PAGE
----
Should I be afraid of petting other dogs, going to the dog park, or gathering in large groups of other pets?
Pet owners should be cautious, but don’t panic! Just as we all have been advised to practice social distancing with each other, I would advise similar behaviours around pets and around other pet owners. Avoid petting other dogs and always wash your hands before and after contact with pets and people. Pet owners should not necessarily be afraid of dog parks per se, but try to go at off-peak hours to limit interactions with groups of people – even more so than pets. When in doubt, avoid crowded or popular pet areas. Dogs and cats can be exercised as much as possible on your own property or in less crowded outdoor spaces.
Working at Home with Dogs: How to Stay Active
Throughout this pandemic, many people have spent an unprecedented amount of time at home with their pets. While your dog may be thrilled to have you around more often, they’re also likely to get bored or restless—and they may very well distract you from getting work done.
Daily walks are advisable—both for your dog’s activity level and your own! While your dog may be thrilled to have you around more often, they’re also likely to get bored or restless. Check out these fun, easy ways to stay active with your dog indoors.
If you are homebound for the foreseeable future and looking for ways to get extra snuggly with your pets, try your hand at dog massage. It’s a great bonding activity and can help reduce stress for both you and your pet.
Pet-Safe Cleaning Tips
Washing your hands, avoiding touching your face, and sanitising surfaces: these recommendations are important in any home, with or without pets.
There’s no need to use special “sanitising” products on your pet. In fact, hand sanitiser, with its high alcohol content, should not be applied to your dog (or cat). Instead, an ordinary bath with pet-safe soap or shampoo will suffice.
Pet-specific paw wipes are handy for reducing dirt and wiping away potential allergens like pollen and dander. They will not kill germs like the coronavirus, however (just as human baby wipes cannot).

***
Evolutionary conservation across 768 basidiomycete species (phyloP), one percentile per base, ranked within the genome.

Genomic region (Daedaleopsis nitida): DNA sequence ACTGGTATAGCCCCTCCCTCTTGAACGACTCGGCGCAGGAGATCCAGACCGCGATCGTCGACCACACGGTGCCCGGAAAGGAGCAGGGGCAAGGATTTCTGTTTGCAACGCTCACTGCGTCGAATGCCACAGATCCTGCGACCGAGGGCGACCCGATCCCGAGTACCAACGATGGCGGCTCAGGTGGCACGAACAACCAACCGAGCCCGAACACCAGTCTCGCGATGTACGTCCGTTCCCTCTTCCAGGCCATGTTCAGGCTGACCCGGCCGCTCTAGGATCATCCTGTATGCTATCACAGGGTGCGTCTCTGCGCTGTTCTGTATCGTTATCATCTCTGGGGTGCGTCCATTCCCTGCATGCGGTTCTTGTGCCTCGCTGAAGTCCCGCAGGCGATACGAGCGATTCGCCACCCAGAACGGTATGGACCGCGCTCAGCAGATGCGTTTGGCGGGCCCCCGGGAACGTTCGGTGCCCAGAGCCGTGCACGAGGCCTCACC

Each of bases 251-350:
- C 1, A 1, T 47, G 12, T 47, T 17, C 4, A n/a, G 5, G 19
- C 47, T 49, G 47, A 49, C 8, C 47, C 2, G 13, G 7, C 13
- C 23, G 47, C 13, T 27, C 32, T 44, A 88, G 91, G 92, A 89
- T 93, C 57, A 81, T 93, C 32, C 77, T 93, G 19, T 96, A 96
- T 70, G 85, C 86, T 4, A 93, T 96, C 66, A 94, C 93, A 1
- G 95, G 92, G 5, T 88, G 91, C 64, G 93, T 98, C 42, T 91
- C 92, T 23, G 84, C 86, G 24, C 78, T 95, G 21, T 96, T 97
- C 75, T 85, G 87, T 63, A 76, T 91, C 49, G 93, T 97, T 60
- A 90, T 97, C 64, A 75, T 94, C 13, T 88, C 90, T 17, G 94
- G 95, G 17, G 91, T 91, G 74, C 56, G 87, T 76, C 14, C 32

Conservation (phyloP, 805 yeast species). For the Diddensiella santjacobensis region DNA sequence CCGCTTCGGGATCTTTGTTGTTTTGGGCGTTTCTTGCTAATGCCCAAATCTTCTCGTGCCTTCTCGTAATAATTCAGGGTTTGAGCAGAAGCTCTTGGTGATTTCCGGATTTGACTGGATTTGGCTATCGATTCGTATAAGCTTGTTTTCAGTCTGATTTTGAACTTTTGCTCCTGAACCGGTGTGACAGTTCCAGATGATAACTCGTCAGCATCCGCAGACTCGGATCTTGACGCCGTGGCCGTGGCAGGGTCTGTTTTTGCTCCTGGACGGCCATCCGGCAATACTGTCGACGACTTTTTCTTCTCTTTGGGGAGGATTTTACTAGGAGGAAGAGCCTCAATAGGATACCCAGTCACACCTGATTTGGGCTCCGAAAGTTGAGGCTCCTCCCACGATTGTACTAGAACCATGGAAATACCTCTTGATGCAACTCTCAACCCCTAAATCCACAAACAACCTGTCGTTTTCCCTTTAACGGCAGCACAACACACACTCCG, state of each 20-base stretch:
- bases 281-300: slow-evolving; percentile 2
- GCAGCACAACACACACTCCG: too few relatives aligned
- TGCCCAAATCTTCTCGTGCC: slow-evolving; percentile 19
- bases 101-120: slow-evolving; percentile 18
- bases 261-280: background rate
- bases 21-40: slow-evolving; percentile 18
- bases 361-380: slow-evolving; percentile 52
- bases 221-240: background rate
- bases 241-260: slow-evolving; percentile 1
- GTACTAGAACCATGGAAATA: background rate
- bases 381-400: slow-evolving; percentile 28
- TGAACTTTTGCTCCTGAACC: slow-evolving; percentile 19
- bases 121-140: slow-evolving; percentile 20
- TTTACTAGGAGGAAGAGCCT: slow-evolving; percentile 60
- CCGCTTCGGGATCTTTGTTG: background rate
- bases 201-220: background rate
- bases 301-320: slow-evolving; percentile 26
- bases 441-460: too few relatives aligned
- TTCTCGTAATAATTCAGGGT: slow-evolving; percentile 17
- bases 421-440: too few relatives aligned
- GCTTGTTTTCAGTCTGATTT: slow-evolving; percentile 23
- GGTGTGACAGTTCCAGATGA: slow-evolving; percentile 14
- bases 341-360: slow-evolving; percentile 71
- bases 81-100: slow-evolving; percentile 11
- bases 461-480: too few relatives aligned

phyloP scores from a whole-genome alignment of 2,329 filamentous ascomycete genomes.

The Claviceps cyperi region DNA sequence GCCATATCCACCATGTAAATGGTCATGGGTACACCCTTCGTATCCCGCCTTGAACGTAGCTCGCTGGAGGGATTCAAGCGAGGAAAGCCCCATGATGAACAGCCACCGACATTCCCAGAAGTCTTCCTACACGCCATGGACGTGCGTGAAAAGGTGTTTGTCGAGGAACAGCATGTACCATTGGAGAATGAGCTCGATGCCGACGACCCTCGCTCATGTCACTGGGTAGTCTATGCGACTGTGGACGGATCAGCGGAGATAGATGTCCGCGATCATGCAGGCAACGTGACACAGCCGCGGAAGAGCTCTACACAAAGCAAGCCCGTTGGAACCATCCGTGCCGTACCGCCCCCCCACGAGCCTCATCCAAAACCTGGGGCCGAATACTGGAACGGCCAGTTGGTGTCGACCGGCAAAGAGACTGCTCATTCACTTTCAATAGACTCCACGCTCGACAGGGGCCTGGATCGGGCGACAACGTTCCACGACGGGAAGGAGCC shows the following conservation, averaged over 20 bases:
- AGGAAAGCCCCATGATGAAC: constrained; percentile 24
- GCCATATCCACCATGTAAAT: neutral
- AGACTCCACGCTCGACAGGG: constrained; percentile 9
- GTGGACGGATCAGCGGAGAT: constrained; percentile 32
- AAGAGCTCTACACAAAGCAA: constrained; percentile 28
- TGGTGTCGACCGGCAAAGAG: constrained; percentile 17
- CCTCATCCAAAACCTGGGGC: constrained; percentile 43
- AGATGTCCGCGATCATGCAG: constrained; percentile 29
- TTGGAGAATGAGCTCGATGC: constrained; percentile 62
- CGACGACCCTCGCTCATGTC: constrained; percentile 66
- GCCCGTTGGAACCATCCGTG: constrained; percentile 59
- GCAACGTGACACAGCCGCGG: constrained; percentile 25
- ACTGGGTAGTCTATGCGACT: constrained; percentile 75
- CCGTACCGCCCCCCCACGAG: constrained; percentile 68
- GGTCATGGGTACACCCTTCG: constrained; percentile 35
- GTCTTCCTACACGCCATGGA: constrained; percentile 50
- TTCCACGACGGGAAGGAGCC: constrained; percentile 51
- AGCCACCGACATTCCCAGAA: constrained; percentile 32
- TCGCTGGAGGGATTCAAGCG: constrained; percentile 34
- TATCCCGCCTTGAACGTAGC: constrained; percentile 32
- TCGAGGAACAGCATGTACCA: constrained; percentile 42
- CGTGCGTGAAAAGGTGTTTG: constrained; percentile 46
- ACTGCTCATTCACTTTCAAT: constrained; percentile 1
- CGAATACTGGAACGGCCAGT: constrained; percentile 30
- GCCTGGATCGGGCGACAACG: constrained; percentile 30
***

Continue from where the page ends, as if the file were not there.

See our recommendations for our favorite pet shampoos here.
Services on Rover and the Coronavirus
Rover continues to monitor updates from the PHAC and the WHO and follow their specific recommendations (you can read our official statement to our community here). Our team is staying current on developments surrounding COVID-19 and will continue to provide resources to keep our community informed and up to date. As this is an evolving situation, please follow updates posted by the PHAC and the WHO.
If you are feeling sick, please consider whether you should cancel any services on Rover to reduce the risk of spreading germs to others. For instructions on how to cancel a booking, read this article from the Rover Help Center. You can also contact our customer service team at 1-438-799-5595 if you have questions about cancellation or booking policies.
The Silver Lining? Pets Reduce Stress
We know the news is heavy these days and can feel overwhelming, but Rover has a secret weapon: Pets are awesome to be around in times of stress!
Other great things about dogs?
- They can’t help falling in love with you.
- They have the best Instagram accounts!
- They’re the best source of feel-good news.
- Every. Single. One. Is. Cute!
- They’re really smart.
- They stimulate the mind.
- Dogs are basically just…the best.
And that’s positive news we can all use.